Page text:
Mary Brazier

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Mary A.B. Brazier
Born(1904-05-18)May 18, 1904
DiedMay 14, 1995(1995-05-14) (aged 90)
Alma materUniversity of London
Known forElectroencephalogram (EEG) Research
ChildrenOliver Gidden Brazier (1935–2001)
Scientific career
InstitutionsHarvard Medical School, Massachusetts Institute of Technology, University of California, Los Angeles

Mary "Mollie" Agnes Burnston Brown Brazier (May 18, 1904 – May 14, 1995) was a prominent neuroscientist at Massachusetts General Hospital, Harvard Medical School, Massachusetts Institute of Technology, and University of California, Los Angeles (UCLA).

Life and work[edit]

She was born in Weston-super-Mare, England, in 1904 and died in Falmouth, Massachusetts, in 1995. She was the second of two children in a Quaker family.

She attended the Sidcot School and earned a Bachelor of Science from Bedford College of the University of London.

She received a Ph.D in physiology and biochemistry from the University of London in 1930, began neuroscience research at Maudsley Hospital, London, and in 1940 came to Boston on a Rockefeller Fellowship. She remained at the Massachusetts General Hospital, Harvard University, and the Massachusetts Institute of Technology for twenty years. In 1961, she moved to the Brain Research Institute at UCLA until her retirement. She was internationally known as an outstanding neuroscientist, historian, author, and editor.[1]

Brazier made many fundamental contributions to the study of EEG changes in anesthesia and was one of the pioneers in applying computer analysis to EEG signals. She also published in history of science.

Beginning in 1948 Brazier worked on integrating Norbert Wiener's work on noise processing to the analysis of EEGs.[2] Her work in autocorrelation and cross-correlational analyses was published in 1952, co-authored by James Casby - an undergraduate working in her laboratory.[2][3] In 1953 Brazier and Wiener presented their work at the Third International EEG Congress in Cambridge, Massachusetts.[4]

In the 1950s she was one of the people, together with Herbert Jasper, Henri Gastaut, Ivane Beritashvili and Denise Albe-Fessard to promote the idea of the International Brain Research Organization (IBRO) and assisted in its founding by enlisting UNESCO support. She was the sixth secretary general, and first woman in that role at IBRO, beginning in 1978 and remaining in that position until 1983.[5]

She was editor-in-chief of Electroencephalography and Clinical Neurophysiology from 1974 to 1984.[6]

Brazier was the author of almost 250 articles and books. Her papers are kept at the UCLA Special Collections library.[7]


Her older brother became a physicist.[8] Her father was a cousin of Sir Arthur Eddington, the English astrophysicist whose 1919 solar eclipse observations provided confirmation of one of Albert Einstein's predictions from the General relativity theory.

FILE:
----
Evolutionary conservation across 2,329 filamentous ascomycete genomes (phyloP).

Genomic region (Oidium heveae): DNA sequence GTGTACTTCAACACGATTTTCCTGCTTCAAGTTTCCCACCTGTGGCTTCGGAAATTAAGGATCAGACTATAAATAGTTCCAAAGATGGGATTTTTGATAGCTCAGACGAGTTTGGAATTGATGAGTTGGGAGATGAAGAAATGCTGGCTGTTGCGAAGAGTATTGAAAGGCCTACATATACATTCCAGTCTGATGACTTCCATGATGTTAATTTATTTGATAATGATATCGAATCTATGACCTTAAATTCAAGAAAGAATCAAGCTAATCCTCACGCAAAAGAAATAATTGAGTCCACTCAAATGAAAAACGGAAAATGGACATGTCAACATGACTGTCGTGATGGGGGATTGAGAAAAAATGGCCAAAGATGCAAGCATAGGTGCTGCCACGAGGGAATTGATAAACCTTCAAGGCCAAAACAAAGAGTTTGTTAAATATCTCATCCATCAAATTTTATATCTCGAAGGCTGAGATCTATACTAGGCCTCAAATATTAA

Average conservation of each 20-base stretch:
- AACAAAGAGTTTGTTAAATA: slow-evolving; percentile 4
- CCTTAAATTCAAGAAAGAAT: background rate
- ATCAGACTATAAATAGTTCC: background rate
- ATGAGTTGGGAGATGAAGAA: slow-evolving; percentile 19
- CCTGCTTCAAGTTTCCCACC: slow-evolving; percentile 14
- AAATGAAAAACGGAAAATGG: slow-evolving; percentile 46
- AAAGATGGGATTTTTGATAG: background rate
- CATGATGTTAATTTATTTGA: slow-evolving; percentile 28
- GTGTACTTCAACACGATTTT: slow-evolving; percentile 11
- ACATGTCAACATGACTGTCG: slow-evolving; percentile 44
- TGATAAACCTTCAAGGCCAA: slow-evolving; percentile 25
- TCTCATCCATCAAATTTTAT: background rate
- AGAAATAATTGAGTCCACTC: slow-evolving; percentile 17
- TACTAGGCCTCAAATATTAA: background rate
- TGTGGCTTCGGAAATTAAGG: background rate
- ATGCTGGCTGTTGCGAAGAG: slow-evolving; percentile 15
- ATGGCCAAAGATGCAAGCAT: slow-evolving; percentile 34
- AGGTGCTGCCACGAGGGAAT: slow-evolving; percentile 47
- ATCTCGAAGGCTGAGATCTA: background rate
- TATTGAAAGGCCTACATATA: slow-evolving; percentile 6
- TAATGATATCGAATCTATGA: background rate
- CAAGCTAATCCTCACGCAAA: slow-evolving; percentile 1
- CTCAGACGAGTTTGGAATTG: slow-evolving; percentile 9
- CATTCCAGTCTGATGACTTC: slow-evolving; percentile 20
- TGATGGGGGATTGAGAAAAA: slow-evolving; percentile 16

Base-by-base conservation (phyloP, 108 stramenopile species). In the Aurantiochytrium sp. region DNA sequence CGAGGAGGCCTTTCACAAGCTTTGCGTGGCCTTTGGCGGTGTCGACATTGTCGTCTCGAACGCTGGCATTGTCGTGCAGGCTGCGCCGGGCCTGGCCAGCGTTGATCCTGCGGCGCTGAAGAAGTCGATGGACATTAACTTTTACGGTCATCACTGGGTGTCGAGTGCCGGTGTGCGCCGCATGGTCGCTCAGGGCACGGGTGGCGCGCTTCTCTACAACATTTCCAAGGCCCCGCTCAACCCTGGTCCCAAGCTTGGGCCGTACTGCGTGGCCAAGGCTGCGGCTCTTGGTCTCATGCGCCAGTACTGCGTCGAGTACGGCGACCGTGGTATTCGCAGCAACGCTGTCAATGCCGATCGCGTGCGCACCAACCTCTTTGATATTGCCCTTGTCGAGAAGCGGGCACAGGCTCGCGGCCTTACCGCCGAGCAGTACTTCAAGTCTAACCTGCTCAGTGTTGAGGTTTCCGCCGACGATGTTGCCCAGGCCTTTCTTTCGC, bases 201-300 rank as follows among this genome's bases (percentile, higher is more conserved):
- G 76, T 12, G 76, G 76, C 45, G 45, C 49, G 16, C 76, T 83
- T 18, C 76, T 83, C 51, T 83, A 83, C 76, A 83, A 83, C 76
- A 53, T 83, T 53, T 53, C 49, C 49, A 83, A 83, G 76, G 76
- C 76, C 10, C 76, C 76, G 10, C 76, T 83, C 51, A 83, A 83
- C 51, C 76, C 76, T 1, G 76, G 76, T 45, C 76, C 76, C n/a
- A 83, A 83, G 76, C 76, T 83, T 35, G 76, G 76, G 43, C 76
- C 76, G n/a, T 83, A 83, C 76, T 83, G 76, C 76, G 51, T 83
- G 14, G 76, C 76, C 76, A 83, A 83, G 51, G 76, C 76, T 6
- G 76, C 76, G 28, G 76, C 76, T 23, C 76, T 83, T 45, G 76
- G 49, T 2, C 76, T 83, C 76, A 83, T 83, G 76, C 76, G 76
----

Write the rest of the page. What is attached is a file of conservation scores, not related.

In 1928 she married electrical engineer Leslie J. Brazier.[9] They had a son, Oliver, in 1935. In 1940 Brazier moved to Boston with her son; her husband Leslie remained in England.[10]

In popular culture[edit]

She is mentioned as a New Year's Eve 1954 dinner guest of Avis DeVoto in As Always, Julia.[11]

Selected books and articles[edit]

  • "Bibliography of electoencephalography, 1875 – 1948." EEG and Clinical Neurophysiolohy (1950). Supplement 1: 1–178.
  • "Neural nets and integration." In Richter, K. (ed.)m Perspectives in Neuropsychiatry (1950). London, UK: HK Lewis. pp. 35–45.
  • The Electrical Activity of the Nervous System. London, UK: Pitman. 1951.
  • "Some uses of computers in experimental neurology." Experimental Neurology (1960). 2: 123–143.
  • A History of Neurophysiology in the Seventeenth and Eighteenth Centuries: From Concept to Experiment. New York: Raven, 1984.
  • A History of Neurophysiology in the Nineteenth Century. New York, Raven, 1988.

Honors and awards[edit]

  • Gold Medal of the (British) Institute of Electrical Engineers, 1934.[4]
  • Van Meter Prize of the American Association for the Study of Goiter, 1934.[12]
  • Elected member to the American Academy of Arts and Sciences, 1956.[13]
  • Career Research Award from Neurology Institute at National Institutes of Health, 1962.[14] One of only four to receive the award.[15]
  • Grey Walter Medal from the British EEG Society, 1984.[16]

After her death the M.A.B. Brazier Young Investigator International Award was named in her honor by the International Federation of Clinical Neurophysiology.[14] The award is now named the Mary Brazier Young Investigator Paper Award.[17]


  1. ^ Marshall, 292.
  2. ^ a b Parlee, 423.
  3. ^ Brazier, M.A. and Casby, J.U. "Cross-correlation and autocorrelation studies of electroencephalographic potentials." Electroencephalography and Clinical Neurophysiology. 1952 May;4(2):201–11.
  4. ^ a b Barlow, 2.
  5. ^ Marshall, 292, 295.
  6. ^ Marshall, 295.
  7. ^ "Finding Aid for the Mary Agnes Burniston Brazier Papers 1941–1995".
  8. ^ Barlow et al., 2.
  9. ^ Parlee, 421.
  10. ^ Parlee, 422.
  11. ^ Reardon, 223–224.
  12. ^ "Van Meter Award - American Thyroid Association".
  13. ^ "Academy of Arts & Sciences Website Search".
  14. ^ a b Parlee, 424.
  15. ^ Barlow, 3.
  16. ^ "The British Society for Clinical Neurophysiology".
  17. ^ VW. "International Federation of Clinical Neurophysiology (IFCN) - Young Investigator Paper Awards Clinical Neurophysiology".


  • Barlow, John, Naquet, Roberts, and van Duijn, Hans. "In memoriam: Mary A.B. Brazier (1904 – 1995)." Electroencephalography and Clinical Neurophysiology (1996). 98: 1–4.
  • Marshall, Louise. "Early History of IBRO: The Birth of Organized Neuroscience." Neuroscience Vol. 72, No. I, pp. 283–306, 1996.
  • Parlee, M. B. 2006. Brazier, Mary A. B. Encyclopedia of Cognitive Science.
  • Reardon, Joan. As Always, Julia. Houghton Mifflin, 2010.